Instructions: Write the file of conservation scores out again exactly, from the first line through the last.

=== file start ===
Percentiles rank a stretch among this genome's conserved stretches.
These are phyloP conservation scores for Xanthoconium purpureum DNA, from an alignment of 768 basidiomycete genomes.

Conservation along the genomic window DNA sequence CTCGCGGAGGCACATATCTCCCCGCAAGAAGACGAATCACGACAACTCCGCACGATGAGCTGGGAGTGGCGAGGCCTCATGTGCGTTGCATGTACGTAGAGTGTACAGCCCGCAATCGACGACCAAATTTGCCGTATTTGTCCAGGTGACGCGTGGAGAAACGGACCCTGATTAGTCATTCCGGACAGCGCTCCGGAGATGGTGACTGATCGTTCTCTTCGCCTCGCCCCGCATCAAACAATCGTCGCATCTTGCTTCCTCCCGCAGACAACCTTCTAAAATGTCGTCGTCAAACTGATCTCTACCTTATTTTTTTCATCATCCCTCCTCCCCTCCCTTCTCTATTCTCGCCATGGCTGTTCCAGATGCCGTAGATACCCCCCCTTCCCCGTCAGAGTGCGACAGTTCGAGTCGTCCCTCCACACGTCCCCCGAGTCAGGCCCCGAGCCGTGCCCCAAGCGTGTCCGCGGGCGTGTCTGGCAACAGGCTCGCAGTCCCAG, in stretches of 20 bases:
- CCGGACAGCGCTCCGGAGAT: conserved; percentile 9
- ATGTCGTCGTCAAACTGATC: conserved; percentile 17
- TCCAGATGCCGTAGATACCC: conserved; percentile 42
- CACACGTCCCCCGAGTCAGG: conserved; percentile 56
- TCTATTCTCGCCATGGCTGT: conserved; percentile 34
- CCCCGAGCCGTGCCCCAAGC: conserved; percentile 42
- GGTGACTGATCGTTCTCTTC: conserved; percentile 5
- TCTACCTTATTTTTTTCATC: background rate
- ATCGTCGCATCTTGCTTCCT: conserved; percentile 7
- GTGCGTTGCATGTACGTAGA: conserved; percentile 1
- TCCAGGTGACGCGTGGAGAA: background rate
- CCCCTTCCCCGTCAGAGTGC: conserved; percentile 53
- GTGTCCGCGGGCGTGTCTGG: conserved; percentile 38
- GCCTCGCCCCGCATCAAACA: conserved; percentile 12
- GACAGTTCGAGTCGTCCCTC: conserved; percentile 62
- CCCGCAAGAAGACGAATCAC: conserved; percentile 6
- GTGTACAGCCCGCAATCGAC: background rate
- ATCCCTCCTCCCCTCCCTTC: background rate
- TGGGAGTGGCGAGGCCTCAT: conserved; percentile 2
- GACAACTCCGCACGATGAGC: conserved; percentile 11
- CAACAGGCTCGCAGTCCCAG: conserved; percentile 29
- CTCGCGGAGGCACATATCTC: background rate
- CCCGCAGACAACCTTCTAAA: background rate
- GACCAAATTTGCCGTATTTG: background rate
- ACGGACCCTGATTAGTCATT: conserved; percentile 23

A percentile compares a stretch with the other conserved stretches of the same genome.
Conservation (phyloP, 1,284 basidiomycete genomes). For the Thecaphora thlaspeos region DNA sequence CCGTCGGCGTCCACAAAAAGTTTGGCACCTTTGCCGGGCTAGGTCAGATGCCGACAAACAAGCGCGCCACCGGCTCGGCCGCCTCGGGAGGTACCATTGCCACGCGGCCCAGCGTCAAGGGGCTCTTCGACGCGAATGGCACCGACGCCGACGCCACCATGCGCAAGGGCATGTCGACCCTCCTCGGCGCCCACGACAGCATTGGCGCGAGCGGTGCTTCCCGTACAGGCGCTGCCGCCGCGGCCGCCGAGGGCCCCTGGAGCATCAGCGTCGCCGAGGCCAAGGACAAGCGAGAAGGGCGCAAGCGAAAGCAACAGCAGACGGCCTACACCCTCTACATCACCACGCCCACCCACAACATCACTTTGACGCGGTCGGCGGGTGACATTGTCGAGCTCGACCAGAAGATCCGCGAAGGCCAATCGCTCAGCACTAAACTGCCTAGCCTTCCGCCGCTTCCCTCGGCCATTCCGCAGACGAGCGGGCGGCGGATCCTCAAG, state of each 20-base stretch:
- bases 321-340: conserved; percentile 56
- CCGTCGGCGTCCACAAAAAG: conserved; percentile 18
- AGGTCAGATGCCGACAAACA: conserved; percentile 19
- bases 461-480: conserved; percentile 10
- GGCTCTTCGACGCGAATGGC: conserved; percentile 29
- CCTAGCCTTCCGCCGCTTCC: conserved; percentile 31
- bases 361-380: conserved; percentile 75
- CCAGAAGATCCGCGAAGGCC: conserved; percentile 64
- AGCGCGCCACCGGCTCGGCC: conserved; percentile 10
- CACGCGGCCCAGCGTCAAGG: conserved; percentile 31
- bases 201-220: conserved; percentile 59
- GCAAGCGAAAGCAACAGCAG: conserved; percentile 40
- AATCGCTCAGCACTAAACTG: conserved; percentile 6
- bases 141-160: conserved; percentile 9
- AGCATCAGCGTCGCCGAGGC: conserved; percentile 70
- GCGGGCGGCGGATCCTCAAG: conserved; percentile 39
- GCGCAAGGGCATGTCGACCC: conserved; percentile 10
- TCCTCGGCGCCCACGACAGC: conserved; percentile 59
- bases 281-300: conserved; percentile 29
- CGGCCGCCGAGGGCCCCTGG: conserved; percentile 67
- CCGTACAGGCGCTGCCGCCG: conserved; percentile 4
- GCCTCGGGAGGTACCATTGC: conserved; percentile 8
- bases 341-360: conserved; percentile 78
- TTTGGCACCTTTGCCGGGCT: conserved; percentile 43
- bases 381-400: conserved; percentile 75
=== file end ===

Percentiles rank a stretch among this genome's conserved stretches.
These are phyloP conservation scores for Xanthoconium purpureum DNA, from an alignment of 768 basidiomycete genomes.

Conservation along the genomic window DNA sequence CTCGCGGAGGCACATATCTCCCCGCAAGAAGACGAATCACGACAACTCCGCACGATGAGCTGGGAGTGGCGAGGCCTCATGTGCGTTGCATGTACGTAGAGTGTACAGCCCGCAATCGACGACCAAATTTGCCGTATTTGTCCAGGTGACGCGTGGAGAAACGGACCCTGATTAGTCATTCCGGACAGCGCTCCGGAGATGGTGACTGATCGTTCTCTTCGCCTCGCCCCGCATCAAACAATCGTCGCATCTTGCTTCCTCCCGCAGACAACCTTCTAAAATGTCGTCGTCAAACTGATCTCTACCTTATTTTTTTCATCATCCCTCCTCCCCTCCCTTCTCTATTCTCGCCATGGCTGTTCCAGATGCCGTAGATACCCCCCCTTCCCCGTCAGAGTGCGACAGTTCGAGTCGTCCCTCCACACGTCCCCCGAGTCAGGCCCCGAGCCGTGCCCCAAGCGTGTCCGCGGGCGTGTCTGGCAACAGGCTCGCAGTCCCAG, in stretches of 20 bases:
- CCGGACAGCGCTCCGGAGAT: conserved; percentile 9
- ATGTCGTCGTCAAACTGATC: conserved; percentile 17
- TCCAGATGCCGTAGATACCC: conserved; percentile 42
- CACACGTCCCCCGAGTCAGG: conserved; percentile 56
- TCTATTCTCGCCATGGCTGT: conserved; percentile 34
- CCCCGAGCCGTGCCCCAAGC: conserved; percentile 42
- GGTGACTGATCGTTCTCTTC: conserved; percentile 5
- TCTACCTTATTTTTTTCATC: background rate
- ATCGTCGCATCTTGCTTCCT: conserved; percentile 7
- GTGCGTTGCATGTACGTAGA: conserved; percentile 1
- TCCAGGTGACGCGTGGAGAA: background rate
- CCCCTTCCCCGTCAGAGTGC: conserved; percentile 53
- GTGTCCGCGGGCGTGTCTGG: conserved; percentile 38
- GCCTCGCCCCGCATCAAACA: conserved; percentile 12
- GACAGTTCGAGTCGTCCCTC: conserved; percentile 62
- CCCGCAAGAAGACGAATCAC: conserved; percentile 6
- GTGTACAGCCCGCAATCGAC: background rate
- ATCCCTCCTCCCCTCCCTTC: background rate
- TGGGAGTGGCGAGGCCTCAT: conserved; percentile 2
- GACAACTCCGCACGATGAGC: conserved; percentile 11
- CAACAGGCTCGCAGTCCCAG: conserved; percentile 29
- CTCGCGGAGGCACATATCTC: background rate
- CCCGCAGACAACCTTCTAAA: background rate
- GACCAAATTTGCCGTATTTG: background rate
- ACGGACCCTGATTAGTCATT: conserved; percentile 23

A percentile compares a stretch with the other conserved stretches of the same genome.
Conservation (phyloP, 1,284 basidiomycete genomes). For the Thecaphora thlaspeos region DNA sequence CCGTCGGCGTCCACAAAAAGTTTGGCACCTTTGCCGGGCTAGGTCAGATGCCGACAAACAAGCGCGCCACCGGCTCGGCCGCCTCGGGAGGTACCATTGCCACGCGGCCCAGCGTCAAGGGGCTCTTCGACGCGAATGGCACCGACGCCGACGCCACCATGCGCAAGGGCATGTCGACCCTCCTCGGCGCCCACGACAGCATTGGCGCGAGCGGTGCTTCCCGTACAGGCGCTGCCGCCGCGGCCGCCGAGGGCCCCTGGAGCATCAGCGTCGCCGAGGCCAAGGACAAGCGAGAAGGGCGCAAGCGAAAGCAACAGCAGACGGCCTACACCCTCTACATCACCACGCCCACCCACAACATCACTTTGACGCGGTCGGCGGGTGACATTGTCGAGCTCGACCAGAAGATCCGCGAAGGCCAATCGCTCAGCACTAAACTGCCTAGCCTTCCGCCGCTTCCCTCGGCCATTCCGCAGACGAGCGGGCGGCGGATCCTCAAG, state of each 20-base stretch:
- bases 321-340: conserved; percentile 56
- CCGTCGGCGTCCACAAAAAG: conserved; percentile 18
- AGGTCAGATGCCGACAAACA: conserved; percentile 19
- bases 461-480: conserved; percentile 10
- GGCTCTTCGACGCGAATGGC: conserved; percentile 29
- CCTAGCCTTCCGCCGCTTCC: conserved; percentile 31
- bases 361-380: conserved; percentile 75
- CCAGAAGATCCGCGAAGGCC: conserved; percentile 64
- AGCGCGCCACCGGCTCGGCC: conserved; percentile 10
- CACGCGGCCCAGCGTCAAGG: conserved; percentile 31
- bases 201-220: conserved; percentile 59
- GCAAGCGAAAGCAACAGCAG: conserved; percentile 40
- AATCGCTCAGCACTAAACTG: conserved; percentile 6
- bases 141-160: conserved; percentile 9
- AGCATCAGCGTCGCCGAGGC: conserved; percentile 70
- GCGGGCGGCGGATCCTCAAG: conserved; percentile 39
- GCGCAAGGGCATGTCGACCC: conserved; percentile 10
- TCCTCGGCGCCCACGACAGC: conserved; percentile 59
- bases 281-300: conserved; percentile 29
- CGGCCGCCGAGGGCCCCTGG: conserved; percentile 67
- CCGTACAGGCGCTGCCGCCG: conserved; percentile 4
- GCCTCGGGAGGTACCATTGC: conserved; percentile 8
- bases 341-360: conserved; percentile 78
- TTTGGCACCTTTGCCGGGCT: conserved; percentile 43
- bases 381-400: conserved; percentile 75